As the fallout continues over the golf-and-liquor junkets taken by executives at the state’s workers’ compensation company, Pinnacol Assurance, some lawmakers are privately reviving the idea of using the group’s millions in surplus funds to help shore up the state’s crippled budget.
And this time, it might offset some of those steep hikes that businesses are seeing in their unemployment insurance rates.
Pinnacol, a quasi-governmental agency that gets state tax breaks in exchange for serving as the “insurer of last resort” for workers’ compensation coverage, came under fire last May after Denver television station KMGH 7News uncovered the latest in a string of questionable expenditures by the company: a five-day trip to Pebble Beach that cost more than $318,000. The company’s board is appointed by the governor, and its employees are eligible for the state’s retirement plan. But Pinnacol officials say the luxury trips are justified because it is charged by the state to be run as a private insurance company. State officials disagree, and have been proposing an array of measures aimed at reining in Pinnacol’s spending habits.
2009 raid attempt
In 2009, state leaders discussed raiding $500 million from Pinnacol’s surplus funds to backfill the ailing state budget. The idea was eventually abandoned, in part because Republicans and Pinnacol argued that the surplus rightfully belongs to its policyholders — or maybe the injured workers owed benefits.
But House Minority Leader Sal Pace, D-Pueblo, who already has a bill in this session targeting Pinnacol’s lavish trips, told Boulder Weekly that there have been private discussions among legislators about resurrecting the idea of using the company’s surplus funds to shore up the state budget and avoid some of the severe cuts proposed by Gov. John Hickenlooper, like those targeting education.
Pace says that since Republicans would like to see private businesses benefit from any use of Pinnacol’s surplus, one idea being considered is to apply those funds toward the state’s unemployment insurance debt, which theoretically would take some pressure off the state’s budget crunch.
According to the Colorado Department of Labor and Employment, the recession took a serious toll on the state’s unemployment trust fund, and the state is hiking the rates paid by private businesses. Bill Thoennes, spokesperson for the department, says state statute requires special tax formulas to be triggered when the trust fund drops below a certain threshold, and many businesses are seeing a significant increase in their rates.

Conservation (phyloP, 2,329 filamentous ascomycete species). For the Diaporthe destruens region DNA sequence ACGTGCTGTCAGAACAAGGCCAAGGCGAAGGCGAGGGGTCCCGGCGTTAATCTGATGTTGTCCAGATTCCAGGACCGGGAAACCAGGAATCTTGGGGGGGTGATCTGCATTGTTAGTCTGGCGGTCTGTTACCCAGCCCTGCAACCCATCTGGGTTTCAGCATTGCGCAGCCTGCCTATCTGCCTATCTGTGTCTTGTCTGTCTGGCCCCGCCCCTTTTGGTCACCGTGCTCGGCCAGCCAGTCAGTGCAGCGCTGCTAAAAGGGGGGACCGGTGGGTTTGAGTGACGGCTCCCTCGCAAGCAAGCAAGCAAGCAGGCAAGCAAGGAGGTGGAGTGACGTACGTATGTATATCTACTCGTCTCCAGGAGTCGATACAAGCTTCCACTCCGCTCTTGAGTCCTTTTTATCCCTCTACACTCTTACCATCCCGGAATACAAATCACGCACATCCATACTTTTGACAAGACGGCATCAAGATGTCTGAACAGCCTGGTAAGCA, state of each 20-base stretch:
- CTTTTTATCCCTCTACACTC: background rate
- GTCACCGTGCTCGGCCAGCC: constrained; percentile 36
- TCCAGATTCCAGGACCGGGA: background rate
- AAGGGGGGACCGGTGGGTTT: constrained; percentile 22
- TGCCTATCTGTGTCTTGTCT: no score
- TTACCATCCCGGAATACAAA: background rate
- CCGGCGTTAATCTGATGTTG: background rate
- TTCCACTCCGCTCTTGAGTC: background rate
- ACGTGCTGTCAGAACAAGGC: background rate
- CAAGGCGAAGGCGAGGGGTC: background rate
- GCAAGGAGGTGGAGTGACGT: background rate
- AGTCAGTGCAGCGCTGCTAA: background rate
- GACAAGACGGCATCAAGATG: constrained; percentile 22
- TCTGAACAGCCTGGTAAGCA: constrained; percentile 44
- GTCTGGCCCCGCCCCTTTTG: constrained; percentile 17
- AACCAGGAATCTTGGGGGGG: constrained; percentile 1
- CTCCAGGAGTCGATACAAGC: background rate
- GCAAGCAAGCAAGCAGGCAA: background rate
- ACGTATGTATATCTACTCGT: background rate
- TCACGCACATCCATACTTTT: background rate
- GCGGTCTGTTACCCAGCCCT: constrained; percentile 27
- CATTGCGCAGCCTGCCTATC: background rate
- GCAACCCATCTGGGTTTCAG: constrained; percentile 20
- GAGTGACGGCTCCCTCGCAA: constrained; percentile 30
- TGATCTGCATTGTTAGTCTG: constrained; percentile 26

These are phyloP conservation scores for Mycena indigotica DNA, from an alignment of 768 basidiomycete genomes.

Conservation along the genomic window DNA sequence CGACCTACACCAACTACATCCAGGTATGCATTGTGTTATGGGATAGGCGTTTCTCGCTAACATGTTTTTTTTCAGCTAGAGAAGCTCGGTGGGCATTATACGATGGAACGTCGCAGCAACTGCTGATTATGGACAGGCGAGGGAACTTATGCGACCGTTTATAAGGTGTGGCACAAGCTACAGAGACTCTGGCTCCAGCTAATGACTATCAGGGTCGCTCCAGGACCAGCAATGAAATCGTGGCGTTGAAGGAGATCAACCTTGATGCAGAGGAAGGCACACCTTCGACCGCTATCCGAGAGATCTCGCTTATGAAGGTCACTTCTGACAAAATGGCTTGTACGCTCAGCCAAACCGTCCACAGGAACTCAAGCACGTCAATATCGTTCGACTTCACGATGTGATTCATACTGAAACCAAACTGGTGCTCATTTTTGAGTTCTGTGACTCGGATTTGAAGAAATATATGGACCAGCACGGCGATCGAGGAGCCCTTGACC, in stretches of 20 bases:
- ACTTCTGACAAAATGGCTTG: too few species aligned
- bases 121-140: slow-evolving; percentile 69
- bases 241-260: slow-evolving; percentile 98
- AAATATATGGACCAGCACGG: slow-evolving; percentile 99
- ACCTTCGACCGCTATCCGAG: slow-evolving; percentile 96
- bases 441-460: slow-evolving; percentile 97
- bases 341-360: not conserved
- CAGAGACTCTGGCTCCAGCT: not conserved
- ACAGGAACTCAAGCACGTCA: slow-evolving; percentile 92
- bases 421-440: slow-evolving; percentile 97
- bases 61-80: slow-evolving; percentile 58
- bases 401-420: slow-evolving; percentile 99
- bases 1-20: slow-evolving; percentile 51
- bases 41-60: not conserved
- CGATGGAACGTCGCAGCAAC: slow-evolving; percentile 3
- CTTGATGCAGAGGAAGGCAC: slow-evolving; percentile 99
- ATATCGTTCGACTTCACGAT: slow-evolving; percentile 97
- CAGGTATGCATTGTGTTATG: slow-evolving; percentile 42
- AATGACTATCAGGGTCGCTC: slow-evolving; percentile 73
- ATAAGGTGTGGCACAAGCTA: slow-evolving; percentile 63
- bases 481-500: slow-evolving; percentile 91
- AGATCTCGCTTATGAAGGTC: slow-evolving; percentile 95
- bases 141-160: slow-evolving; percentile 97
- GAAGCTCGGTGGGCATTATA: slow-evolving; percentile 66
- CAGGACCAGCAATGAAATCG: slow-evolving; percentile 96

In July 2009, the balance of that trust fund was about $339 million. Today, it is about $518 million in the red. At the end of 2010, the Pinnacol surplus was $548 million.
“We could use that,” Thoennes joked when informed of the surplus amount.
Colorado’s ongoing cost of paying unemployment benefits to Colorado workers is being loaned by the federal government. And while a swing of nearly $860 million may seem like a lot, Colorado is in the middle of the pack when it comes to states that owe money to their jobless fund — on the high end, California is $10.1 billion in the red.
Using Pinnacol’s surplus funding to bolster Colorado’s unemployment trust fund could benefit businesses because it should lower the rates they pay for unemployment insurance, which may appeal to Republicans.
But John Cevette, who is chief of staff to Senate President Brandon Shaffer, D-Longmont, and who was recently appointed to the Pinnacol board by Hickenlooper, doubts that such a plan will get off the ground. For one thing, he says, the deadline for introducing bills has passed, so Shaffer or his counterpart in the House, Frank McNulty, R-Highlands Ranch, would have to approve “late-bill status” for any new legislation. And Shaffer is not eager to do so.
“I am ready to move beyond the Pinnacol chronicles,” Shaffer told Boulder Weekly. “I don’t want to foreclose all possibilities; if somebody has a great idea out there, I’m always willing to listen, but I haven’t heard this one yet. No one has pitched this to me, so I’m not inclined to go down this road at this time.”
He also noted that a coalition of business groups has already issued a proposal for addressing the state’s unemployment debt.
But Pinnacol is not out of the woods yet.